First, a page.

When a management position becomes vacant, often the natural tendency is to look within the business to fill the position.

However, promoting people is not always as simple as choosing your best performer and moving them up the food chain.

In fact, 40% of internal job moves made by people identified by companies as high potentials end in failure.

Many businesses are guilty of promoting a successful person in one role to a position of incompetence in another role. Not only does the company gain a poor manager, they also lose one of their most effective and reliable staff in the process.

Often we find that the people promoted to management level are highly skilled at a particular role, such as analysts, technicians, or salespeople.

If you consider the traits of a great technician from a personality profile perspective, they differ significantly to the traits and characteristics commonly associated with great managers.

Promoting salespeople can be even more risky to your bottom line. The top performing salesperson is driven by an internal motivation to get a ‘yes’ from other people – at Caliper we call that Ego-Drive. Ego-Drive is the motivational ‘rocket fuel’ in sales, and is sometimes referred to as the ‘X Factor’ that the best salespeople possess.

Take that person out of the fray, and ask them to satisfy that internal motivation, but this time through their direct reports, and you might find yourself with a very frustrated and impatient manager.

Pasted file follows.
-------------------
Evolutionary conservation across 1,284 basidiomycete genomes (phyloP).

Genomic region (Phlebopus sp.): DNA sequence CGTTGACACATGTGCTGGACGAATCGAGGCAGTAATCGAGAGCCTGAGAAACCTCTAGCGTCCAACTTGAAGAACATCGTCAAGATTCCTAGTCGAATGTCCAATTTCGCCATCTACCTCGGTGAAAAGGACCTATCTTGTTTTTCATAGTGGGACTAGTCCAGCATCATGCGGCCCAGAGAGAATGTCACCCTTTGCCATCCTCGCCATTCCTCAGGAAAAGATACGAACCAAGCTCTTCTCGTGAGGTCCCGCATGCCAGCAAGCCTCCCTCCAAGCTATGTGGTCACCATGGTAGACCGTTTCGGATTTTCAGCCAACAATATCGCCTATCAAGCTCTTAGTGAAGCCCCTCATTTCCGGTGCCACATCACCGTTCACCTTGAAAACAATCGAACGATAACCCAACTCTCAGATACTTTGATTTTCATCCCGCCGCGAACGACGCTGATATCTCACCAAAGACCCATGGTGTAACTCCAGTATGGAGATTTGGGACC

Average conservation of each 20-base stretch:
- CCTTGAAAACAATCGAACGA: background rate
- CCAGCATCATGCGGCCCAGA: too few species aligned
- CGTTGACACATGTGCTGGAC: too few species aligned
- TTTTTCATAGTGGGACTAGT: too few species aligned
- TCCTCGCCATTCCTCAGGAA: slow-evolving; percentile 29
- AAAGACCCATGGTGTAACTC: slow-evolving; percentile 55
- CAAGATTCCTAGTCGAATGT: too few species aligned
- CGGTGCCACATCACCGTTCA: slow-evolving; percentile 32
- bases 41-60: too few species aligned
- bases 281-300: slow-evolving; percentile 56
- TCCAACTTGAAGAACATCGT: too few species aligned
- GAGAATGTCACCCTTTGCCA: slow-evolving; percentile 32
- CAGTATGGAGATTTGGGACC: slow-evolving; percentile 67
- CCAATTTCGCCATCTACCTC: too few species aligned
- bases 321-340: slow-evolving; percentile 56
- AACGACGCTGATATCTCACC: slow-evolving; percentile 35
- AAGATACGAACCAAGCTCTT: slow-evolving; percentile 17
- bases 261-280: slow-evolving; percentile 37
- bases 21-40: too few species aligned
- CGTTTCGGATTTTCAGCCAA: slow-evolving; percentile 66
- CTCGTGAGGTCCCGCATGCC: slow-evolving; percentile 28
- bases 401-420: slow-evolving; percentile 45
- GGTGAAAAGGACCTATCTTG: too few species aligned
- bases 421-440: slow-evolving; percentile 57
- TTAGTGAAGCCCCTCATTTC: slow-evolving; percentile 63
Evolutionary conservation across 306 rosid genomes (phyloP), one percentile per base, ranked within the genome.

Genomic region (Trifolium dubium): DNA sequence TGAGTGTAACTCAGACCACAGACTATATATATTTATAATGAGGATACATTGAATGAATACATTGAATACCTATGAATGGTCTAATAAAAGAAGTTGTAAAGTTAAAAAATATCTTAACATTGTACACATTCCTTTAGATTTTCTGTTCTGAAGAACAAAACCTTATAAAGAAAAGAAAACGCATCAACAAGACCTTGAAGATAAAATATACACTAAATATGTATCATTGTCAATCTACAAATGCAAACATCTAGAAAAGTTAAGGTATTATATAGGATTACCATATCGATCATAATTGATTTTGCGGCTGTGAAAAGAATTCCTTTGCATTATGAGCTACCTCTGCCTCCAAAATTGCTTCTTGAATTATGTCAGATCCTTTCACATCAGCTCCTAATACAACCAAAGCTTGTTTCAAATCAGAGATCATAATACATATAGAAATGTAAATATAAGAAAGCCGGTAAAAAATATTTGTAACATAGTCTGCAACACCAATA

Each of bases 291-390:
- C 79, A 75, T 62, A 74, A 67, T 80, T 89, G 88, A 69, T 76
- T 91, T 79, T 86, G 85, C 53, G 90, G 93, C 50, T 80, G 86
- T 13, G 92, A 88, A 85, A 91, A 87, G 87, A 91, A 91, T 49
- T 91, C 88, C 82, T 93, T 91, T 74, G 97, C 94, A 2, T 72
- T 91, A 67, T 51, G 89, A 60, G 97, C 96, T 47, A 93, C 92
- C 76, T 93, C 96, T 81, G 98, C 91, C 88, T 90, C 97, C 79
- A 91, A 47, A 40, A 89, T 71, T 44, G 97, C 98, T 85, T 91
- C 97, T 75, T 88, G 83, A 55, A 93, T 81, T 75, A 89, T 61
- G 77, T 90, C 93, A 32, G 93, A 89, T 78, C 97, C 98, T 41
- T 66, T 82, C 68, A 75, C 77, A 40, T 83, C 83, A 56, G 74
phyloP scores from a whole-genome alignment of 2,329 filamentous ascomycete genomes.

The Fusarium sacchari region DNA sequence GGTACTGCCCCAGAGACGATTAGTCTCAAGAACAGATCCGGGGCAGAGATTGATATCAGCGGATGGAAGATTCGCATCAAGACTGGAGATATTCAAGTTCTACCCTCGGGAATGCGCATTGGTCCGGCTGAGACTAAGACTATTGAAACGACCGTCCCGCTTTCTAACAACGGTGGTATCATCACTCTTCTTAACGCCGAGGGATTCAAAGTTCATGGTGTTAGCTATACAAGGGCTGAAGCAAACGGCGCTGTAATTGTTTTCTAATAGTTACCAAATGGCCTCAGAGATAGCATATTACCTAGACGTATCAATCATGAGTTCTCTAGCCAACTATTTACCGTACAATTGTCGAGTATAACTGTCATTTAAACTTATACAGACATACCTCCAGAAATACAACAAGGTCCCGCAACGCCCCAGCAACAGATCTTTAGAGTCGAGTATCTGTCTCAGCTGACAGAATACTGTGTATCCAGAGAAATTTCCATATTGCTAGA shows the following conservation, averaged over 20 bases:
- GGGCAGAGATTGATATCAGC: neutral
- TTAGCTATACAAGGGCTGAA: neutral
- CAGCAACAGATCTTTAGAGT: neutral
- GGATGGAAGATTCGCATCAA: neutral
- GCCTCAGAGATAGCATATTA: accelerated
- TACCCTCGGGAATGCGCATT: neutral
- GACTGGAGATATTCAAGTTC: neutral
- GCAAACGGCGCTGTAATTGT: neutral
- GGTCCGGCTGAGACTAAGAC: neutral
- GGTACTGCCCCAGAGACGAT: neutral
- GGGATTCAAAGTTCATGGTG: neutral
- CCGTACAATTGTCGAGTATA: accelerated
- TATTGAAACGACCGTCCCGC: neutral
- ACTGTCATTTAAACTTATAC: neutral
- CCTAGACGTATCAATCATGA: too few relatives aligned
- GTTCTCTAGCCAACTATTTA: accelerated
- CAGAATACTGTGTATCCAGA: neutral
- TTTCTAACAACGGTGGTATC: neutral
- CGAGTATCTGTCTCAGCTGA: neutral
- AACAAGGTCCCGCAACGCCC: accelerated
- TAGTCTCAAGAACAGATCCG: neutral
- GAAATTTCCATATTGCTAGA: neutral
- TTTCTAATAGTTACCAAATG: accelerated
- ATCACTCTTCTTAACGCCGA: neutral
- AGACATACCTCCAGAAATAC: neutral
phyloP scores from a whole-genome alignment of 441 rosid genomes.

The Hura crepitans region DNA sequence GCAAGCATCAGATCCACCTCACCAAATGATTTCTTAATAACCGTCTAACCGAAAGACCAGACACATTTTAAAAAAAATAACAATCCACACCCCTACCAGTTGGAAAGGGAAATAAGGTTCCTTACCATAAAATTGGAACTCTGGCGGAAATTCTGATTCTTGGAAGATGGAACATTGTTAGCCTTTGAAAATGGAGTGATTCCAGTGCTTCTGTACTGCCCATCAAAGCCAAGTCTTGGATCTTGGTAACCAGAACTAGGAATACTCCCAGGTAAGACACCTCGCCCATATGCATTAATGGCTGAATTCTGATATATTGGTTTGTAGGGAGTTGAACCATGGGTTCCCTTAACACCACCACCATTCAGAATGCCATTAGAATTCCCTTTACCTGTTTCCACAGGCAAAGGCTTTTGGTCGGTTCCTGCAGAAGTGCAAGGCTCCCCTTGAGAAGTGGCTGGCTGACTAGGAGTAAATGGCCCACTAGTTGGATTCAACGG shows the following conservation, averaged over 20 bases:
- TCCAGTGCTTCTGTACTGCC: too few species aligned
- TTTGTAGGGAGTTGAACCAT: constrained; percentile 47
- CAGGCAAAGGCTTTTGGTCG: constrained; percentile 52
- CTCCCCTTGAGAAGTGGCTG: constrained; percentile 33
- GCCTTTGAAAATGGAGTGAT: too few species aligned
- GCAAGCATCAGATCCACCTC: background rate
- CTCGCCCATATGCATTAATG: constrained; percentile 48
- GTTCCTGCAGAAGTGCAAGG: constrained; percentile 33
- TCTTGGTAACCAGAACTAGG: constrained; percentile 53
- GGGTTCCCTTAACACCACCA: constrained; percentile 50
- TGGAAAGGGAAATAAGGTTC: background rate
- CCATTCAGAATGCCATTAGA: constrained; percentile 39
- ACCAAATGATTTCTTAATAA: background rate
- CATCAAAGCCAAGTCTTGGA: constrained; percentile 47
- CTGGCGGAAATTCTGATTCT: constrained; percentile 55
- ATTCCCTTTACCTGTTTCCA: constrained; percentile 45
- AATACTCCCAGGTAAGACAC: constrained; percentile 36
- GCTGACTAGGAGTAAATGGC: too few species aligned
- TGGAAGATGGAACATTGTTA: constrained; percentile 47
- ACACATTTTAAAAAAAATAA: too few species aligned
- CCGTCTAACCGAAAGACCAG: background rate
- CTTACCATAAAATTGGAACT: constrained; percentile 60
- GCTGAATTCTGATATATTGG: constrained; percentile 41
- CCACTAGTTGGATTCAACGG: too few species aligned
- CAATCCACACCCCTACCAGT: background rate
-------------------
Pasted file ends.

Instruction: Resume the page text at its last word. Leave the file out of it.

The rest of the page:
The question to ask yourself before promoting anyone in business is whether they possess the skills and attributes necessary for top performance in a management role. Yes you may want to reward them, but carefully consider whether a new role is an actual reward, or potentially a long term punishment.

A wrongly promoted employee is likely to find far less enjoyment in their daily work life, and potentially ‘burn out’ over time if they’re ill-suited to the role.

Managers need to seriously examine why individuals in their organisation are selected for promotion, and whether those reasons are good ones. In other words, companies must ask if the employee has the necessary traits and characteristics, or ‘hard-wiring’ for the job that they have been identified for.

The Caliper Profile is used extensively across many industries to identify employees that are apt to ‘step up’ and perform a management role.

Make sure that you’re promoting the right people not by how they’re performing in their current role, but by objective evaluation of their potential to perform in the new role.